Capitol to Courthouse Florida Insurance Report – Monday, May 09, 2016
May 9, 2016
In this A.M.BestTV episode from the annual conference of the Florida Association for Insurance Reform, insurance leaders said Florida must revise an out-of-control system that allows mitigation companies to take control of homeowners insurance claims and drive up rates.
A coalition of consumer and physician groups is calling on Florida Attorney General Pam Bondi to investigate two big insurance mergers. Jenna Buzzacco-Foerster reports for FloridaPolitics.com.
The Main Street America Group announced the promotion of one company officer to assistant vice president and the appointment of three new company officers in its Jacksonville, Florida headquarters, Insurance Journal reports.
The amount of local funding is enough to handle day-to-day and regular mosquito season needs, officials from Escambia and Santa Rosa counties say. But is it enough should a Zika infection break out locally, instead of from a far flung place? The Pensacola News-Journal reports.
A South Florida Corporation that was investigated after an argon gas leak killed three men on a cargo ship in Port Everglades could face $7 million in fines after the company pleaded guilty this week to criminal charges of violating hazardous materials regulations, prosecutors said. The Sun-Sentinel’s Paula McMahon reports.
In the third case of its kind filed this week in the Florida Supreme Court, a Lakeland attorney is challenging whether Governor Rick Scott should be able to appoint a replacement for a circuit judge who plans to retire in December. THE NEWS SERVICE OF FLORIDA’s Jim Saunders reports via Highlands Today News.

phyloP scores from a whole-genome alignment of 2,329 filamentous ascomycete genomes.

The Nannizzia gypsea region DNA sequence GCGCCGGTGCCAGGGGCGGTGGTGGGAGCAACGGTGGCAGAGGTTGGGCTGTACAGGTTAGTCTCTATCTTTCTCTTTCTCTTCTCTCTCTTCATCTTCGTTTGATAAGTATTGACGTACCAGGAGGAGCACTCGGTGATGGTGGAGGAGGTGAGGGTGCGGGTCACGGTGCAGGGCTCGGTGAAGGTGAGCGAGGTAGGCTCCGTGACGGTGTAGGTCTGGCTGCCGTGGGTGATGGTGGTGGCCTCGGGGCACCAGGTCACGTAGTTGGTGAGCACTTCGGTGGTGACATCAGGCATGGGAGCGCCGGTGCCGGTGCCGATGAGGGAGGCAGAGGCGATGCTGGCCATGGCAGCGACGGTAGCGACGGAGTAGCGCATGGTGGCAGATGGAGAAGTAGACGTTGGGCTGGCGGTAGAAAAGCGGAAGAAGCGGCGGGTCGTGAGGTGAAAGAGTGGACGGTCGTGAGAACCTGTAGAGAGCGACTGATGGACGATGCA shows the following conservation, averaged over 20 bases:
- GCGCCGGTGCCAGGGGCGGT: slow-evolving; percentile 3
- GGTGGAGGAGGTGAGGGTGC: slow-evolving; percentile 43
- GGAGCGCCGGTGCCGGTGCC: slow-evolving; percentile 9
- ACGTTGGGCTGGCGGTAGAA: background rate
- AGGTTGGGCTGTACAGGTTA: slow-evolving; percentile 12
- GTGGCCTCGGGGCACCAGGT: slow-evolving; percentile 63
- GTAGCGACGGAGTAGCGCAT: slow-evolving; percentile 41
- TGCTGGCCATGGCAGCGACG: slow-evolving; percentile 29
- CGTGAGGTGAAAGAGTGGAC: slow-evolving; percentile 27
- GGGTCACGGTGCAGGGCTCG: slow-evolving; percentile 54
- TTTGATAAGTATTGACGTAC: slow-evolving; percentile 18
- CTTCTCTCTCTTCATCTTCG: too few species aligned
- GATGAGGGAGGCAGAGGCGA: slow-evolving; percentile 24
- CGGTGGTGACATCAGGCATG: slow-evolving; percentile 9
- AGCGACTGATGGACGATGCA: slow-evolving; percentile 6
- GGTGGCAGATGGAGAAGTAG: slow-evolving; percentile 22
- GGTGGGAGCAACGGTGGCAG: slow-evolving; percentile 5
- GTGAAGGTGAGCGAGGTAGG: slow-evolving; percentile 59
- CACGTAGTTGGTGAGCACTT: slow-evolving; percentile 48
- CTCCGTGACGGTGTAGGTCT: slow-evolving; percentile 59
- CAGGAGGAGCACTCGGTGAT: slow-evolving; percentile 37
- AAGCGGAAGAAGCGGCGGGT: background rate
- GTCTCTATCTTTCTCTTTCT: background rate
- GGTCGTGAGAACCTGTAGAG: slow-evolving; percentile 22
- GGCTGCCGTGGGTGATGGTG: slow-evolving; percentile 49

A charter school management company which has operated schools statewide was indicted this week by a Florida Panhandle grand jury, accused of fraudulently billing a charter school for supplies, equipment and services. The Associated Press’ Gary Fineout reports for the Lakeland Ledger.
Florida’s $143 billion pension fund has been on a “circular roller coaster ride” this year, which could result in the first year of a negative return since the fund plummeted 19 percent in 2009. Lloyd Dunkelberger reports for the Sarasota Herald-Tribune.
The U.S. Department of the Treasury announced several actions to strengthen financial transparency and combat the misuse of companies to engage in illicit activities.
Louisiana’s Office of Motor Vehicles reminds drivers whose vehicles are insured by Affirmative Insurance or Affirmative Casualty Insurance that they need to have new coverage by 11:59 p.m. Wednesday. Otherwise, says Commissioner Karen G. St. Germain, they could face a penalty for canceled insurance, the New Orleans Times-Picayune reports.
The Boston Globe Editorial Board notes that the title of a new report on home insurance rate-setting in Massachusetts neatly sums up the authors’ opinion of how the current system works: “Behind Closed Doors.” The study, from the state Senate’s Post Audit and Oversight Committee, details an arcane and secretive process that largely benefits insurers at the expense of consumers, and it presents a solid case for opening that door.
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